Learning rate is an important parameter in neural networks for that we often spend much time tuning it and we even don’t get the optimum result even trying for some different rates. The learning rate annealing comes to the picture here, in which we have certain methods to traverse around different learning in various fashions to get optimal cost function. In this post, we are going to discuss what learning rate annealing and at the last, we practically see the difference between the standard and annealing process in neural networks. The major points to be discussed are listed below.
Table of Contents
- Learning Rate
- What is Learning Rate Annealing?
- Methods of Learning Rate Annealing
- Implementing Learning Annealing in Python
Let’s start the discussion by understanding the paradigm of learning rate.
One of the first and most significant aspects of a model is the learning rate, which you should start thinking about almost soon after starting to develop one. It determines the size of the jumps your model makes and, as a result, how rapidly it learns.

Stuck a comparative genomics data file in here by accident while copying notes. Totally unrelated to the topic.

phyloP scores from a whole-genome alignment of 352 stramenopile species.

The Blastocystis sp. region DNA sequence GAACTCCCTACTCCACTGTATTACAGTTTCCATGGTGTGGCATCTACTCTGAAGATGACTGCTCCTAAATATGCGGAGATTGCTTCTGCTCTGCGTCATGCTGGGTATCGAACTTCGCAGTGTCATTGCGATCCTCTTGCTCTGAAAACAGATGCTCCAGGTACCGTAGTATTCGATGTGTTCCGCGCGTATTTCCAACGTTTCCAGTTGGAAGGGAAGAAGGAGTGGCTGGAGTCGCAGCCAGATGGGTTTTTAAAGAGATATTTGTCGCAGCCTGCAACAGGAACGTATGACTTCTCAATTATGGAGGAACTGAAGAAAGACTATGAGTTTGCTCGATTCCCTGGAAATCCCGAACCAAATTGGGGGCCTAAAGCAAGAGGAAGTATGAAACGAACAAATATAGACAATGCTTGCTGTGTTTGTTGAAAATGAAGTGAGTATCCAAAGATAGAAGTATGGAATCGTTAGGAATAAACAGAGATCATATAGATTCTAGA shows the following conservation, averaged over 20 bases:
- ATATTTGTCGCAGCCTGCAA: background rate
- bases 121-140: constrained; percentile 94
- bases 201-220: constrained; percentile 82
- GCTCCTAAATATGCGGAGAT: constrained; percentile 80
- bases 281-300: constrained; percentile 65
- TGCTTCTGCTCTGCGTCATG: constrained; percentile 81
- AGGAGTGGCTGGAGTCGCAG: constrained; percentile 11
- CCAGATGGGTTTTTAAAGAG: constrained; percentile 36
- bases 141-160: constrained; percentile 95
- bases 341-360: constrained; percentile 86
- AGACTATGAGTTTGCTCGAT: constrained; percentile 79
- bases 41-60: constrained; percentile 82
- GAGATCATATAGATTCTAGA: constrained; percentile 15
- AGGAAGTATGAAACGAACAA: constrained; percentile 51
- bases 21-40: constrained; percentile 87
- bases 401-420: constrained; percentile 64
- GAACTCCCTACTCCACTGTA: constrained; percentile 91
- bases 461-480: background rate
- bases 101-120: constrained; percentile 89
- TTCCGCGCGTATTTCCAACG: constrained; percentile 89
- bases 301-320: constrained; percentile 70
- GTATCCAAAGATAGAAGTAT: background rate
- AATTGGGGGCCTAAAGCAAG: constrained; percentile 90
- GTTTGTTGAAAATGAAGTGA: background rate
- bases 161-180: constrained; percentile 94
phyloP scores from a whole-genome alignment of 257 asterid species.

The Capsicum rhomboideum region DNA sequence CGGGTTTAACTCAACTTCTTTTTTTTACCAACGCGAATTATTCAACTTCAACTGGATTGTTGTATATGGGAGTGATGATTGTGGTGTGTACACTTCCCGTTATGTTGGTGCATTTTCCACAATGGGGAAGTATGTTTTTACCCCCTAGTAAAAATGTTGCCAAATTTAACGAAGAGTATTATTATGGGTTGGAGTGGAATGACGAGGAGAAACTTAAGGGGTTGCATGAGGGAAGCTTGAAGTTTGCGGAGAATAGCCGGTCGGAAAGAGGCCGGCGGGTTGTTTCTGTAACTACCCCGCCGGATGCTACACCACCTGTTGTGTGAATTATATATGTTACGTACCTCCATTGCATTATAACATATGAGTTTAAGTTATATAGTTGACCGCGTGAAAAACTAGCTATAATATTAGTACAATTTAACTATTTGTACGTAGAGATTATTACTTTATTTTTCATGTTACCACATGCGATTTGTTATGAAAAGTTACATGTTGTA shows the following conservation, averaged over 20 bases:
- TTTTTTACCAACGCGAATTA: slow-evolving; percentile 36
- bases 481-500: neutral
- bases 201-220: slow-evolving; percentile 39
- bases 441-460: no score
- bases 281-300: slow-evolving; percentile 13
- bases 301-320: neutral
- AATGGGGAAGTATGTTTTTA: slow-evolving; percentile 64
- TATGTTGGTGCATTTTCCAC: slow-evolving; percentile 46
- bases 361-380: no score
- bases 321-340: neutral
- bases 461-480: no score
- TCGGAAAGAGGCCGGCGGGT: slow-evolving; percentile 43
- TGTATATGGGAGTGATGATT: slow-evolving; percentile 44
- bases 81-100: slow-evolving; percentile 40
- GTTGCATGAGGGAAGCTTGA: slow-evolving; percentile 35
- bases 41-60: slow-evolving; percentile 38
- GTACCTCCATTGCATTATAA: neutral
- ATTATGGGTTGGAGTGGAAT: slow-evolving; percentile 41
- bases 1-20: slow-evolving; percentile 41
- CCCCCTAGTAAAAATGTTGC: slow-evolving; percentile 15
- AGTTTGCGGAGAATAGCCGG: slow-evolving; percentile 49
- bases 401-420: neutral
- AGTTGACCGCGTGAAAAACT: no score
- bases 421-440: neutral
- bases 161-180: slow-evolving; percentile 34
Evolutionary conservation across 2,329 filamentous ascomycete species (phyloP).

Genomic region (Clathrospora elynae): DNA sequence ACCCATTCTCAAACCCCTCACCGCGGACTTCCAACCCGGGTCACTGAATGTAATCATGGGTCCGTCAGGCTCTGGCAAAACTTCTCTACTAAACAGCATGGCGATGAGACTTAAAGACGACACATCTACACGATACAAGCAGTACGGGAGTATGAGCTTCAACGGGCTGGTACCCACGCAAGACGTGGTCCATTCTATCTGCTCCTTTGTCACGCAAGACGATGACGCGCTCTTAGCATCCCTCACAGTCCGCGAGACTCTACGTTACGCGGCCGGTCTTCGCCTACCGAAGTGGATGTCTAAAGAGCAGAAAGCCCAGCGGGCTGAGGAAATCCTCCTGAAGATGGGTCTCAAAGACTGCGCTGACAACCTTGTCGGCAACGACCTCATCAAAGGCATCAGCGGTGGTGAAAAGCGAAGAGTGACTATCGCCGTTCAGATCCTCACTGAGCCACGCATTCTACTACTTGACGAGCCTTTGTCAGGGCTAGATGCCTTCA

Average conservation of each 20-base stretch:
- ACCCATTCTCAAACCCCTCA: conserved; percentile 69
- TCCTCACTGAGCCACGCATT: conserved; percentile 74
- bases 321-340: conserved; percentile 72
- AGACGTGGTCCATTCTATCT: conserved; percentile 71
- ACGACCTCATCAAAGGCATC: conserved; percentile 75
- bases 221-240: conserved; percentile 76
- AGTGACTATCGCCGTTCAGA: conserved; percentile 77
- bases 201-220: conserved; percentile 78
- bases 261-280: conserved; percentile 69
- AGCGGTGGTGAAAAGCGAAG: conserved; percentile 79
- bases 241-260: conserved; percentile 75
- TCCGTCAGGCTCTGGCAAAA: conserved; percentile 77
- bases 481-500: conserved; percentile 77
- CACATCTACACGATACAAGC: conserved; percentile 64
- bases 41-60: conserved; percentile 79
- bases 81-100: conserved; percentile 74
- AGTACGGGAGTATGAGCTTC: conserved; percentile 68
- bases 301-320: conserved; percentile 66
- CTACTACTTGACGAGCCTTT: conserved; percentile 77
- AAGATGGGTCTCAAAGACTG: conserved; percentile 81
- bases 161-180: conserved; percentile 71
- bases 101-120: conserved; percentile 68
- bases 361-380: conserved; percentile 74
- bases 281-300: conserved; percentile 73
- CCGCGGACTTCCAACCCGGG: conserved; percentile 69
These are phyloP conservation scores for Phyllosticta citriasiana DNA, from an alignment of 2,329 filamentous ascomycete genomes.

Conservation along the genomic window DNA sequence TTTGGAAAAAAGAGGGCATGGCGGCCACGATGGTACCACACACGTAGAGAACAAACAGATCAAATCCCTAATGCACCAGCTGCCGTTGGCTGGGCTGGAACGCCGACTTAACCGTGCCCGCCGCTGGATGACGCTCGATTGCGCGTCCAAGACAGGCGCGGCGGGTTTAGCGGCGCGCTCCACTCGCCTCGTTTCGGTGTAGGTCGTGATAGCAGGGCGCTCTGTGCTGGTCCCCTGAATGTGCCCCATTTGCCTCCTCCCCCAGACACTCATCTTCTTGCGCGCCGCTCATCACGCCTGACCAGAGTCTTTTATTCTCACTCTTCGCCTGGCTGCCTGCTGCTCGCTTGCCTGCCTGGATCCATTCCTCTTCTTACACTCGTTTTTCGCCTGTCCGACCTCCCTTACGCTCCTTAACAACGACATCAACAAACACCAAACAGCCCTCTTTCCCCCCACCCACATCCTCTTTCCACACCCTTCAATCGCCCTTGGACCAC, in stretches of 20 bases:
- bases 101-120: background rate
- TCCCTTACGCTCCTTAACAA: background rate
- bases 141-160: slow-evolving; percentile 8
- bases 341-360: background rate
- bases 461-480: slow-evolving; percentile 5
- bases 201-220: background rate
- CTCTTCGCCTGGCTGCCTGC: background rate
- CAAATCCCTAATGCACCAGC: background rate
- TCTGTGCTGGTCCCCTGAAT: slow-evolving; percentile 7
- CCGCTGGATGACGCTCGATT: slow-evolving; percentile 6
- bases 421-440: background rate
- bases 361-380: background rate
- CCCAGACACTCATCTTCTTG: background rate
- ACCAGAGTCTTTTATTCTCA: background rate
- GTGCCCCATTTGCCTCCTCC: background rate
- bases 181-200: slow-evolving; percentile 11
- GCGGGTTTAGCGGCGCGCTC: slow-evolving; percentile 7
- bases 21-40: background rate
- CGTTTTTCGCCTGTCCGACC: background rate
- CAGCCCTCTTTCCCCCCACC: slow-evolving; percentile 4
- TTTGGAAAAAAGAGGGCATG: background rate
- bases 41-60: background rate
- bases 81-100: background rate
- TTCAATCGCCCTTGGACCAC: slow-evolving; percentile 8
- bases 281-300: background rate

Neural networks learn by applying gradient descent to your data across a network of nodes, resulting in a set of nodal weights that are predictive of the values in your target when combined. The goal of the gradient descent process we employ to learn with our neural network can be thought of as the algorithm which tries to find the optimum solution for a given instance by traversing over all the points and trying to model the data. The rate at which it traverses is defined as the learning rate.
Your neural network will take a long time to converge if you set a learning rate that is too low. If you choose an excessively high learning rate, you will be presented with a new and more fascinating challenge. For most purposes, think of gradient descent as moving around on an uneven, very lumpy, and perhaps non-convex cost surface like the one shown in the image above.
The appropriate learning rate is determined by the topology of your loss landscape, which is determined by your model architecture and dataset. While the default learning rate may yield satisfactory results, finding an optimal learning rate can often increase performance or speed up training that’s where term learning rate annealing came into the picture.